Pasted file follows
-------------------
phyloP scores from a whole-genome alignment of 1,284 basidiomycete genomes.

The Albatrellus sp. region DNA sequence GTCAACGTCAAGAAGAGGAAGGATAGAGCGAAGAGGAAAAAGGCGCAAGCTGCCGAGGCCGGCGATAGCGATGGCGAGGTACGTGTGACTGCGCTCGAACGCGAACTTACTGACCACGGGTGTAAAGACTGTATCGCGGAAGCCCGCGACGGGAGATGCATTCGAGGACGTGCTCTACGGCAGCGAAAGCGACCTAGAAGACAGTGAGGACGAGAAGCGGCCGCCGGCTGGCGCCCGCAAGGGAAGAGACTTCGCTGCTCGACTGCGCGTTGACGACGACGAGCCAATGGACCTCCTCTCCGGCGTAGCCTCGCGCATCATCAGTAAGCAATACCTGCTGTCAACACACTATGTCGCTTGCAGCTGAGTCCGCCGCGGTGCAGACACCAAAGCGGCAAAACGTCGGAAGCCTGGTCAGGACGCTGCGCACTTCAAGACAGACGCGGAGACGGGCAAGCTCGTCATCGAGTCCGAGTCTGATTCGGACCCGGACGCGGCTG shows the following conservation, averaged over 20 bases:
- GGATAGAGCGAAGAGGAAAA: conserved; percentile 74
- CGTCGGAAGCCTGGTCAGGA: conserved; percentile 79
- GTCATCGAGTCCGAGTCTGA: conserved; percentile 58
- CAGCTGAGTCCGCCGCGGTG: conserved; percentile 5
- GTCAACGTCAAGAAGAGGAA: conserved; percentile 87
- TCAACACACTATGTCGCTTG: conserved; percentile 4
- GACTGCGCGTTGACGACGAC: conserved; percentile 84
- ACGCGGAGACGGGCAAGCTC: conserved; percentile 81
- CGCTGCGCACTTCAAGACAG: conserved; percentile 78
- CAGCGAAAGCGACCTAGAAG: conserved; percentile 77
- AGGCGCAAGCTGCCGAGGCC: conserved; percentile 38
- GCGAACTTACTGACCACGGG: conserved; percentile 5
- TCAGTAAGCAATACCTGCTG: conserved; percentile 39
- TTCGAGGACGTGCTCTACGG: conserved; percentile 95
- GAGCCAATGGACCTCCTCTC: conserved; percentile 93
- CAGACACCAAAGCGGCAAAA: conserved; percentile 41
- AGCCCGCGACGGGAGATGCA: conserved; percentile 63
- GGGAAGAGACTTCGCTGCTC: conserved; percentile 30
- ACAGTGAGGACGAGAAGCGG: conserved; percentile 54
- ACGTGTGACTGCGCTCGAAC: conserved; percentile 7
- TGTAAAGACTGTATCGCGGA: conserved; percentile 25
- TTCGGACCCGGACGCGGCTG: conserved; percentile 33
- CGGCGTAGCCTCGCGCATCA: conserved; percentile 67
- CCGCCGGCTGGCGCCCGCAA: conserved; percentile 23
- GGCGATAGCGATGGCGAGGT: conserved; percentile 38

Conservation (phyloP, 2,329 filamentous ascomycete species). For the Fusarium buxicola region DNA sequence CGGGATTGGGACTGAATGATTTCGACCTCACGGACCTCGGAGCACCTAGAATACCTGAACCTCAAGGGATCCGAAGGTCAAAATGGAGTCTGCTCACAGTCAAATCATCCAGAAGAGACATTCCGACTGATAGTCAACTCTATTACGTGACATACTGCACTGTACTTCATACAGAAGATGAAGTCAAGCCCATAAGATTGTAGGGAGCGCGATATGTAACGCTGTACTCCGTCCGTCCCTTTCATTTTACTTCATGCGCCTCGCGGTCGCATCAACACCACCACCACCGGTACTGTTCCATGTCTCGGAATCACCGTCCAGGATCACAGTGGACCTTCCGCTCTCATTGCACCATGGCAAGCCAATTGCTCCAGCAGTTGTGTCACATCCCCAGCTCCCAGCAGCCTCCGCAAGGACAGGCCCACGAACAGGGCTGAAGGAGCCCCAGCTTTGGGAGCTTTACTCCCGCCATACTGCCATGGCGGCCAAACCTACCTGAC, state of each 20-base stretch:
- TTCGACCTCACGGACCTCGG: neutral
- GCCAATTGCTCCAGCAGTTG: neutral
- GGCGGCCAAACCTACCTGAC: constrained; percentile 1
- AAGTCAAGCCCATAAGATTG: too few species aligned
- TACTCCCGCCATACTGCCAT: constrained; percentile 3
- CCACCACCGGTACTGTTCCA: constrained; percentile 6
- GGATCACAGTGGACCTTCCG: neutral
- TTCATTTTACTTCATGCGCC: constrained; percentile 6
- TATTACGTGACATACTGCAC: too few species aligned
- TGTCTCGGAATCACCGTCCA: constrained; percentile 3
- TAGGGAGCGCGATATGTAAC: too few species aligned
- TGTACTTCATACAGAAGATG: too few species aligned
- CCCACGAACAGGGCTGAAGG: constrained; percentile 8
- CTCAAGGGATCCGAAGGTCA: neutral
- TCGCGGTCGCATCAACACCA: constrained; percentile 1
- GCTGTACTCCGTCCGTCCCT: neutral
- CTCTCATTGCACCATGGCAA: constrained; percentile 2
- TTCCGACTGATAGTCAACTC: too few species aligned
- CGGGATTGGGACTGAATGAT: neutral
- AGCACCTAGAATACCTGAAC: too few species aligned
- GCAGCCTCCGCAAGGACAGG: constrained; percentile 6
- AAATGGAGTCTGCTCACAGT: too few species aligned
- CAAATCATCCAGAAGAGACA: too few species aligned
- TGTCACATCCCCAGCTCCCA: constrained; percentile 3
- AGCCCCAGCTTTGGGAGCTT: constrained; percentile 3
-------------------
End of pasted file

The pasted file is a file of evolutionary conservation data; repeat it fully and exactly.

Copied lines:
phyloP scores from a whole-genome alignment of 1,284 basidiomycete genomes.

The Albatrellus sp. region DNA sequence GTCAACGTCAAGAAGAGGAAGGATAGAGCGAAGAGGAAAAAGGCGCAAGCTGCCGAGGCCGGCGATAGCGATGGCGAGGTACGTGTGACTGCGCTCGAACGCGAACTTACTGACCACGGGTGTAAAGACTGTATCGCGGAAGCCCGCGACGGGAGATGCATTCGAGGACGTGCTCTACGGCAGCGAAAGCGACCTAGAAGACAGTGAGGACGAGAAGCGGCCGCCGGCTGGCGCCCGCAAGGGAAGAGACTTCGCTGCTCGACTGCGCGTTGACGACGACGAGCCAATGGACCTCCTCTCCGGCGTAGCCTCGCGCATCATCAGTAAGCAATACCTGCTGTCAACACACTATGTCGCTTGCAGCTGAGTCCGCCGCGGTGCAGACACCAAAGCGGCAAAACGTCGGAAGCCTGGTCAGGACGCTGCGCACTTCAAGACAGACGCGGAGACGGGCAAGCTCGTCATCGAGTCCGAGTCTGATTCGGACCCGGACGCGGCTG shows the following conservation, averaged over 20 bases:
- GGATAGAGCGAAGAGGAAAA: conserved; percentile 74
- CGTCGGAAGCCTGGTCAGGA: conserved; percentile 79
- GTCATCGAGTCCGAGTCTGA: conserved; percentile 58
- CAGCTGAGTCCGCCGCGGTG: conserved; percentile 5
- GTCAACGTCAAGAAGAGGAA: conserved; percentile 87
- TCAACACACTATGTCGCTTG: conserved; percentile 4
- GACTGCGCGTTGACGACGAC: conserved; percentile 84
- ACGCGGAGACGGGCAAGCTC: conserved; percentile 81
- CGCTGCGCACTTCAAGACAG: conserved; percentile 78
- CAGCGAAAGCGACCTAGAAG: conserved; percentile 77
- AGGCGCAAGCTGCCGAGGCC: conserved; percentile 38
- GCGAACTTACTGACCACGGG: conserved; percentile 5
- TCAGTAAGCAATACCTGCTG: conserved; percentile 39
- TTCGAGGACGTGCTCTACGG: conserved; percentile 95
- GAGCCAATGGACCTCCTCTC: conserved; percentile 93
- CAGACACCAAAGCGGCAAAA: conserved; percentile 41
- AGCCCGCGACGGGAGATGCA: conserved; percentile 63
- GGGAAGAGACTTCGCTGCTC: conserved; percentile 30
- ACAGTGAGGACGAGAAGCGG: conserved; percentile 54
- ACGTGTGACTGCGCTCGAAC: conserved; percentile 7
- TGTAAAGACTGTATCGCGGA: conserved; percentile 25
- TTCGGACCCGGACGCGGCTG: conserved; percentile 33
- CGGCGTAGCCTCGCGCATCA: conserved; percentile 67
- CCGCCGGCTGGCGCCCGCAA: conserved; percentile 23
- GGCGATAGCGATGGCGAGGT: conserved; percentile 38

Conservation (phyloP, 2,329 filamentous ascomycete species). For the Fusarium buxicola region DNA sequence CGGGATTGGGACTGAATGATTTCGACCTCACGGACCTCGGAGCACCTAGAATACCTGAACCTCAAGGGATCCGAAGGTCAAAATGGAGTCTGCTCACAGTCAAATCATCCAGAAGAGACATTCCGACTGATAGTCAACTCTATTACGTGACATACTGCACTGTACTTCATACAGAAGATGAAGTCAAGCCCATAAGATTGTAGGGAGCGCGATATGTAACGCTGTACTCCGTCCGTCCCTTTCATTTTACTTCATGCGCCTCGCGGTCGCATCAACACCACCACCACCGGTACTGTTCCATGTCTCGGAATCACCGTCCAGGATCACAGTGGACCTTCCGCTCTCATTGCACCATGGCAAGCCAATTGCTCCAGCAGTTGTGTCACATCCCCAGCTCCCAGCAGCCTCCGCAAGGACAGGCCCACGAACAGGGCTGAAGGAGCCCCAGCTTTGGGAGCTTTACTCCCGCCATACTGCCATGGCGGCCAAACCTACCTGAC, state of each 20-base stretch:
- TTCGACCTCACGGACCTCGG: neutral
- GCCAATTGCTCCAGCAGTTG: neutral
- GGCGGCCAAACCTACCTGAC: constrained; percentile 1
- AAGTCAAGCCCATAAGATTG: too few species aligned
- TACTCCCGCCATACTGCCAT: constrained; percentile 3
- CCACCACCGGTACTGTTCCA: constrained; percentile 6
- GGATCACAGTGGACCTTCCG: neutral
- TTCATTTTACTTCATGCGCC: constrained; percentile 6
- TATTACGTGACATACTGCAC: too few species aligned
- TGTCTCGGAATCACCGTCCA: constrained; percentile 3
- TAGGGAGCGCGATATGTAAC: too few species aligned
- TGTACTTCATACAGAAGATG: too few species aligned
- CCCACGAACAGGGCTGAAGG: constrained; percentile 8
- CTCAAGGGATCCGAAGGTCA: neutral
- TCGCGGTCGCATCAACACCA: constrained; percentile 1
- GCTGTACTCCGTCCGTCCCT: neutral
- CTCTCATTGCACCATGGCAA: constrained; percentile 2
- TTCCGACTGATAGTCAACTC: too few species aligned
- CGGGATTGGGACTGAATGAT: neutral
- AGCACCTAGAATACCTGAAC: too few species aligned
- GCAGCCTCCGCAAGGACAGG: constrained; percentile 6
- AAATGGAGTCTGCTCACAGT: too few species aligned
- CAAATCATCCAGAAGAGACA: too few species aligned
- TGTCACATCCCCAGCTCCCA: constrained; percentile 3
- AGCCCCAGCTTTGGGAGCTT: constrained; percentile 3